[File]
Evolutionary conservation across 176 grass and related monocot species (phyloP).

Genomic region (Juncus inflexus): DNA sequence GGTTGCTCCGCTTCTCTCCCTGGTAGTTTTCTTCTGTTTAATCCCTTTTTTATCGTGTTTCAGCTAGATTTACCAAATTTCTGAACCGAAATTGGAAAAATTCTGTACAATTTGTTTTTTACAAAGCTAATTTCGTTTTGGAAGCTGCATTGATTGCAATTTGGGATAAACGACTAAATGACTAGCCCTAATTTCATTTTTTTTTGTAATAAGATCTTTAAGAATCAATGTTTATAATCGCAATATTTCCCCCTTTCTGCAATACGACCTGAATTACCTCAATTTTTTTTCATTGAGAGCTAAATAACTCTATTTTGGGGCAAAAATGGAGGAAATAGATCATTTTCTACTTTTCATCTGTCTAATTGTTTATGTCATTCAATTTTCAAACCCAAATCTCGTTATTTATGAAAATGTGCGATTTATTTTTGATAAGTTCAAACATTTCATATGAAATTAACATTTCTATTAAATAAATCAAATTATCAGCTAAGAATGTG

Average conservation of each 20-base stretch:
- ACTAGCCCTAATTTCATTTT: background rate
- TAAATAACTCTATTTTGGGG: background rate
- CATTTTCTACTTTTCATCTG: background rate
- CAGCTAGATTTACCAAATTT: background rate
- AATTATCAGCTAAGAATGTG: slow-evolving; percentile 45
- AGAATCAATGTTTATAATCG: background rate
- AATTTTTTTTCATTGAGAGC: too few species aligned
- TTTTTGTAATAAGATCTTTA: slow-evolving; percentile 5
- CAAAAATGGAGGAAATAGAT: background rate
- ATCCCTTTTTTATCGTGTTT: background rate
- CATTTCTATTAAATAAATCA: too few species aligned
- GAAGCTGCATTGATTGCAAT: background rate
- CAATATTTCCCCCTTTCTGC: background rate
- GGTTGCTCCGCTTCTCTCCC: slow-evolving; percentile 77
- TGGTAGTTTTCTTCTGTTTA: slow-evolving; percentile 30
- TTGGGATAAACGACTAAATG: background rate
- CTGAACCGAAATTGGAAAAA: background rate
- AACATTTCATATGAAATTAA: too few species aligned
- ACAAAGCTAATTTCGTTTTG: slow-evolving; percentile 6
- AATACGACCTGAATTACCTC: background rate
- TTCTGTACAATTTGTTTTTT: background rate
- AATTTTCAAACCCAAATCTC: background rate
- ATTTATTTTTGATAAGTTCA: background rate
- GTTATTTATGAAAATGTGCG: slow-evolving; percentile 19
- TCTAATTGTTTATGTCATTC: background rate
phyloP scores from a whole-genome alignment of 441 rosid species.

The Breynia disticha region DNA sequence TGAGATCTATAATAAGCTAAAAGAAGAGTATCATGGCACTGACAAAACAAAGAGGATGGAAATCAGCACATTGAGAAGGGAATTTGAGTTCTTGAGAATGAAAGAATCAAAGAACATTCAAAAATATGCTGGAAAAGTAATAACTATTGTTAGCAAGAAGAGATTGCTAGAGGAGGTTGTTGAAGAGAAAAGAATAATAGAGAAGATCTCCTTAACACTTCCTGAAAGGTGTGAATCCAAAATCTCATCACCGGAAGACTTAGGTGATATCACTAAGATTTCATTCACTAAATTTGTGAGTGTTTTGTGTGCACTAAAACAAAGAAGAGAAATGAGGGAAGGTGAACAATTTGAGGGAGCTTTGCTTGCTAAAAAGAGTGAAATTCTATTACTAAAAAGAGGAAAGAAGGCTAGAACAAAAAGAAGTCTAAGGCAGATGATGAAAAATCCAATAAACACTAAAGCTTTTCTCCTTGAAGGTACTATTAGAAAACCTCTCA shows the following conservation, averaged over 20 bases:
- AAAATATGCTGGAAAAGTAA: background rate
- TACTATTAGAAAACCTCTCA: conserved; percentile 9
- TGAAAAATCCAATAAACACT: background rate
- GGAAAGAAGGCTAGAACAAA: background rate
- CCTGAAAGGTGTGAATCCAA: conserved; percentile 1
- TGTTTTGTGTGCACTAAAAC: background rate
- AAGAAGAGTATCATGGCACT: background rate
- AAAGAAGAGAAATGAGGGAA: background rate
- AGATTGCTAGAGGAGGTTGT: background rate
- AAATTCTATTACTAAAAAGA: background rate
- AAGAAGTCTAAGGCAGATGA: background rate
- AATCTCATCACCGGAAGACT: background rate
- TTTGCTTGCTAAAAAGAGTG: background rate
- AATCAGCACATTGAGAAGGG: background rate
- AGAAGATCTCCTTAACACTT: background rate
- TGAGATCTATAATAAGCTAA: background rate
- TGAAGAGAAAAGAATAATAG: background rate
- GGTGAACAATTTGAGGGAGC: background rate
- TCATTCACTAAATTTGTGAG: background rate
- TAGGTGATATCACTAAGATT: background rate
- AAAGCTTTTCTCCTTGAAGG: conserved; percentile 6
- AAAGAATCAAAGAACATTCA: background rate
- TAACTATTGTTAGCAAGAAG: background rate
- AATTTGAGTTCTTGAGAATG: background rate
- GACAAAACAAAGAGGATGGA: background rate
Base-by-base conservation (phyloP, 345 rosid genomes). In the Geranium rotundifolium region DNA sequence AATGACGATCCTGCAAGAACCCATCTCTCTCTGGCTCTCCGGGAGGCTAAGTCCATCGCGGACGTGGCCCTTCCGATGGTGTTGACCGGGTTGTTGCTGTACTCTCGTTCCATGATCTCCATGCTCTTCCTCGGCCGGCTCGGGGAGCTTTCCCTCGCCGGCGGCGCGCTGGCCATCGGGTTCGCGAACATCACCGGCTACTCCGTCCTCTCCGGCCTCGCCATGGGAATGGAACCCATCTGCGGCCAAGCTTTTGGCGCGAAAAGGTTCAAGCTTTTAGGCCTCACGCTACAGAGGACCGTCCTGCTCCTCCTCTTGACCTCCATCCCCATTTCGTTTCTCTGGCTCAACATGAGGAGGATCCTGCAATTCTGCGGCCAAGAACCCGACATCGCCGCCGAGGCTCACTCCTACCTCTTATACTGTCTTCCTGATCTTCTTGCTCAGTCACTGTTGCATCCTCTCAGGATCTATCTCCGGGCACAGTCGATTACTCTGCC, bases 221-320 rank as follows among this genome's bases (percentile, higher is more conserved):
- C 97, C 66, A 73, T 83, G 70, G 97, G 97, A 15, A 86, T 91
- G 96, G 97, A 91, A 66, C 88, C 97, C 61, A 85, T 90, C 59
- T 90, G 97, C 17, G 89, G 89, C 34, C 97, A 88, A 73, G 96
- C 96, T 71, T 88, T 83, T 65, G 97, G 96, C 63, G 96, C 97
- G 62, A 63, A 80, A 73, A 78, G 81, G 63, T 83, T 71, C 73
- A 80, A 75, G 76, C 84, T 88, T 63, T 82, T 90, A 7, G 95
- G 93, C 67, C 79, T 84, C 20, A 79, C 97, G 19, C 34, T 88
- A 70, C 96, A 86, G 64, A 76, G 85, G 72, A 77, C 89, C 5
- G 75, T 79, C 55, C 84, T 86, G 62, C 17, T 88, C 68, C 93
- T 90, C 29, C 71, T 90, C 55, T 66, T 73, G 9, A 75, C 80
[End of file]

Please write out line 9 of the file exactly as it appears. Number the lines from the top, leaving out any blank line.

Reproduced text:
- AGAATCAATGTTTATAATCG: background rate